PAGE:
Days of Palestine, West Bank -Israeli Jewish settlers steal water of Palestinian villages near to illegal Jewish settlements in West Bank city of Bethlehem.

Palestinian residents in Bethlehem villages of Al-Rashaydeh and Rawa’en are suffering from a shortage of water as their supply is stolen by illegal settlers.

Head of Al-Rashaydeh Village Council Fawwaz Rashaydeh said the shortage was caused by the use of settlers in the nearby settlements.

Noting that the water supplies are weak, he said that priority is given to the settlements and Israeli factories and not Palestinian communities.

“At night, the Israeli settlers close taps of water pipes feeding the two Palestinian villages in order to let it serve only the Israeli Jewish settlers,” Rashaydeh said.

The head of the village council called for the responsible bodies to solve the problem of the two villages, reiterating this is the most important issue for the villages who depend on livestock for their income.

He noted that there are 20,000 sheep and 500 camels in both villages.

(Source / 23.06.2016)

US gives Israel F-35 jet to kill Palestinians

This is how the US invests taxes collected from its citizens

The US is to send the first F35 jet to Israel to kill Palestinian women and children, as well as to destroy schools, mosques, hospitals and kindergartens.

The Israeli occupation has always used American-made fighter jets to attack Palestinians citizens and infrastructure all of the occupied Palestinians territories

Days of Palestine, Jerusalem –The US is to send the first F-35 jet to Israel to kill Palestinian women and children, as well as to destroy schools, mosques, hospitals and kindergartens.

F-35 is the world’s most advanced fighter jet. Israel is set to receive it amid a celebration that will be held in Washington which will be attended by the Israeli Defence Minister Avigdor Lieberman.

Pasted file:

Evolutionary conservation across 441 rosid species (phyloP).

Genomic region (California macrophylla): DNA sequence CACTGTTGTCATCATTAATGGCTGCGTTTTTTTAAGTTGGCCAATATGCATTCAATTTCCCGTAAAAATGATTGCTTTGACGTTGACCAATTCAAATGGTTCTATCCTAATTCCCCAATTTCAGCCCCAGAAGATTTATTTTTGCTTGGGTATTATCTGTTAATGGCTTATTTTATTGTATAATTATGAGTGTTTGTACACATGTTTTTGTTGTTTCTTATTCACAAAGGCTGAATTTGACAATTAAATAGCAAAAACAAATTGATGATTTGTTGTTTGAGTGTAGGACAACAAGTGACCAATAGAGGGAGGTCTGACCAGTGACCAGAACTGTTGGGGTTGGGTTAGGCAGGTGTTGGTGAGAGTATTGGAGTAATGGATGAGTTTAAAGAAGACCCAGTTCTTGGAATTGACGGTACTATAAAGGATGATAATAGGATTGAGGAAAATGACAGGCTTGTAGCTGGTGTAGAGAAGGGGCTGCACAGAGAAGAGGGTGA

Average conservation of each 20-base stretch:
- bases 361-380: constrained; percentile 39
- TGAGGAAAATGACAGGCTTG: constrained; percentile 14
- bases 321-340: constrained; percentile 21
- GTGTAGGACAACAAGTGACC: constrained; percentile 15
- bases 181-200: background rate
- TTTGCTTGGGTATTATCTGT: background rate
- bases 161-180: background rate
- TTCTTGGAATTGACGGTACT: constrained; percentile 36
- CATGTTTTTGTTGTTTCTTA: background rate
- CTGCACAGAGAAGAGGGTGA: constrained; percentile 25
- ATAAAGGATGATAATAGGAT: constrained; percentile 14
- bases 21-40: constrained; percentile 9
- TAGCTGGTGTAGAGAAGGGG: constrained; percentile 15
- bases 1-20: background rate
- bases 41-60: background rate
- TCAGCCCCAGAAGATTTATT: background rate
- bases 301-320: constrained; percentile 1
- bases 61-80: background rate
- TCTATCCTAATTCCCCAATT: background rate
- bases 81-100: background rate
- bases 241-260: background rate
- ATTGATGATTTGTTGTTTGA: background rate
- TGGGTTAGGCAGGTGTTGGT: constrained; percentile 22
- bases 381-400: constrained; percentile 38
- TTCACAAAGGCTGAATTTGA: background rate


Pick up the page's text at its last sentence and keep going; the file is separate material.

The F-35 plane is capable of evading radar signals and operates in all conditions, including very bad weather. It is also capable to carry out multiple rockets of different types and sizes.

The ground-breaking jet will take part in exercises in the United States, then the Israeli Air Force will install high-tech Israeli systems onto it, before it will be eventually sent to Israel’s Nevatim base in mid-December.

This plane is the first in a series of its kind which the Israeli Air Force will receive over the coming years.

(Source / 23.06.2016)

NYT whitewashes abuse of Palestinian workers in Israel

NYT draws a picture about the Palestinian workers which is completely different than the real dark one

Palestinians are pouring over the border from the West Bank to Israel daily, The New York Times tells us in a recent front-page story lavish with photos.

Missing from the piece, however, is the full story of Palestinian workers inside Israel, both legal and illegal, and the abuse they endure

By Barbara Erickson

TimesWrapPalestinians are pouring over the border from the West Bank to Israel daily, The New York Times tells us in a recent front-page story lavish with photos.

The job seekers, many of them illegal, face tough commutes and low pay, but they continue to come in the tens of thousands, desperate for work.

In this article by James Glanz and Rami Nazzal we learn that up to 60,000 Palestinian workers without permits are on the job daily inside Israel, with another 75,000 in possession of permits who are labouring in the settlements and inside Israel. The story gives us a look at several of the illegals as they make their way over and through the barrier Israel has built around their territory.

Missing from the piece, however, is the full story of Palestinian workers inside Israel, both legal and illegal, and the abuse they endure. According to the Times, their most pressing problems are low wages, occasional arrests and interrogations and “being dropped off at a checkpoint as far as possible from where they were picked up.”

If they had permits, the article states, life would be better: Employers would have to treat to them “similar to Israeli workers in terms of wages and benefits, covering sick days, vacations, health insurance and pensions.”

Permit system increases abuse

The Times, however, fails to explain that the reality for many legal workers from the West Bank is far from this ideal scenario. As the Israeli human rights group B’Tselem found, in spite of the law on the books, “Palestinian workers employed in Israel and the settlements suffer blatant discrimination, and their social rights are systematically trampled by their employers and at times also by the Israeli authorities.”

The permit system, ostensibly created to improve security, adds to this abuse. Workers who demand their full rights often find their permits revoked. “There are the workers whose employers fire them when they are injured,” Haggai Matar writes in the Israeli magazine 972. “There are those who try to unionise, against whom employers can use the army, the permit regime and ‘security’ excuses in order to forbid them from working.”